National Geographic : 1932 Jul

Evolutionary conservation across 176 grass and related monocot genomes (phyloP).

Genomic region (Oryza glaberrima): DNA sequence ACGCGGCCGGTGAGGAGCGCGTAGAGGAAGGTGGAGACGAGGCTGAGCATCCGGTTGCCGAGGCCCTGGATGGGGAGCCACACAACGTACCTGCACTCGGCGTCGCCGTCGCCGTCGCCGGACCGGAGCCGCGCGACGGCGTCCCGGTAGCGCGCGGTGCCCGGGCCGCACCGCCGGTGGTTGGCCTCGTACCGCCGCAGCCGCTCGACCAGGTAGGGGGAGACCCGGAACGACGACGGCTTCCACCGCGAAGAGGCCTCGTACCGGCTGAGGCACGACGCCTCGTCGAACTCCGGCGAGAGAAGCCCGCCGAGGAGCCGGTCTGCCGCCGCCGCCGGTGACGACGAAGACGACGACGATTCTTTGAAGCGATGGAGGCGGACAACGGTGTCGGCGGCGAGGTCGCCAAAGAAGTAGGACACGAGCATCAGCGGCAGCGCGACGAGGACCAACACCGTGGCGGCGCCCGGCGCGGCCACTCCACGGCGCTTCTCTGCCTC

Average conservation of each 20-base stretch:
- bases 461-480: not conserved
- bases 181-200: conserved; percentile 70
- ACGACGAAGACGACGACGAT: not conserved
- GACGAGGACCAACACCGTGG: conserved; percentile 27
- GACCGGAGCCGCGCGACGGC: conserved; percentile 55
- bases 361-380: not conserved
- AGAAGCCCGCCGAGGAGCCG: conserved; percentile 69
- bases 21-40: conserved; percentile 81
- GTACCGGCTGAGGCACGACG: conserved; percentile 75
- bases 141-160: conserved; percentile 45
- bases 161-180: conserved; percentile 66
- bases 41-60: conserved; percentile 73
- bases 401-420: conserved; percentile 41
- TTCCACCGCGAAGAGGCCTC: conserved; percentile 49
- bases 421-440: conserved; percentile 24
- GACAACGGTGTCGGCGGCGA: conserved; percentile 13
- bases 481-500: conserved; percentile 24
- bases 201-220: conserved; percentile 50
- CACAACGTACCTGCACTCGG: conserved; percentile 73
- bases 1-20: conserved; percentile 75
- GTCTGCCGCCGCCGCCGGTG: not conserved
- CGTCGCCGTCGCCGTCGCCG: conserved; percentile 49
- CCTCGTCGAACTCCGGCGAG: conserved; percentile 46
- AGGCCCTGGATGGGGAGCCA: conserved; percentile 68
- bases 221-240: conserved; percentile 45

THE NATIONAL GEOGRAPHIC MAGAZINE Photograph by J. Frank McDaniel KEEPING MOUNTAIN ROADS OPEN THE YEAR ROUND Formerly winter closed in on the high Rockies in late autumn and held them in its grip until early summer; but, with the increase in highway traffic in recent years, it has been found necessary to keep the chief roads and passes open. Even the most severe blizzards now cause only temporary breaks in the passage of automobiles over the Divide. stream valley, winding and narrow. But the San Luis Valley is nothing of the sort. It is in effect a great prairie in the moun tains, more than 50 miles wide and 120 miles long, an area three times as extensive as the State of Delaware. AN AMERICAN VALE OF KASHMIR Like the celebrated Vale of Kashmir, the San Luis Valley was once the bed of a large lake, its waters dammed in by a mountain ridge. The Rio Grande cut through the barrier tens of thousands of years ago, drained away the lake, and left the floor almost as level as a table. Now the stream flows through the rich alluvial soil, furnish ing irrigation water for hundreds of farms. Bound eastward, you must climb the Sangre de Cristo. These are mountains (lear to the heart of a plainsman-story hook mountains, a spectacular thin range rising steeply from a plain, with peak after peak set like cones of sugar in a row. Topping the mountains at La Veta Pass, you look out again over Colorado's vast eastern plains and roll down into the strip of country nearest the Rockies, in which the State's leading cities and 8o per cent of its population are concentrated. Trinidad, southernmost of this north south string of cities, is near the New Mexico border and is the capital of south ern Colorado's coal-mining industry. It is the gateway city to Raton Pass, over which the main north-south road and the highway successor to the old Santa Fe Trail pass into New Mexico and on to the Pacific coast. PUEBLO DISCIPLINES A RIVER North a few hours, over a well-surfaced road, lies Pueblo, Colorado's second city, astride the Arkansas River. As you cross on railway or highway bridge you see a harmless-appearing, shallow stream wind ing its way among sand bars; but eleven years ago the Arkansas overflowed its banks, took a short cut through the city, and caused one of the greatest flood calam ities in the history of the United States.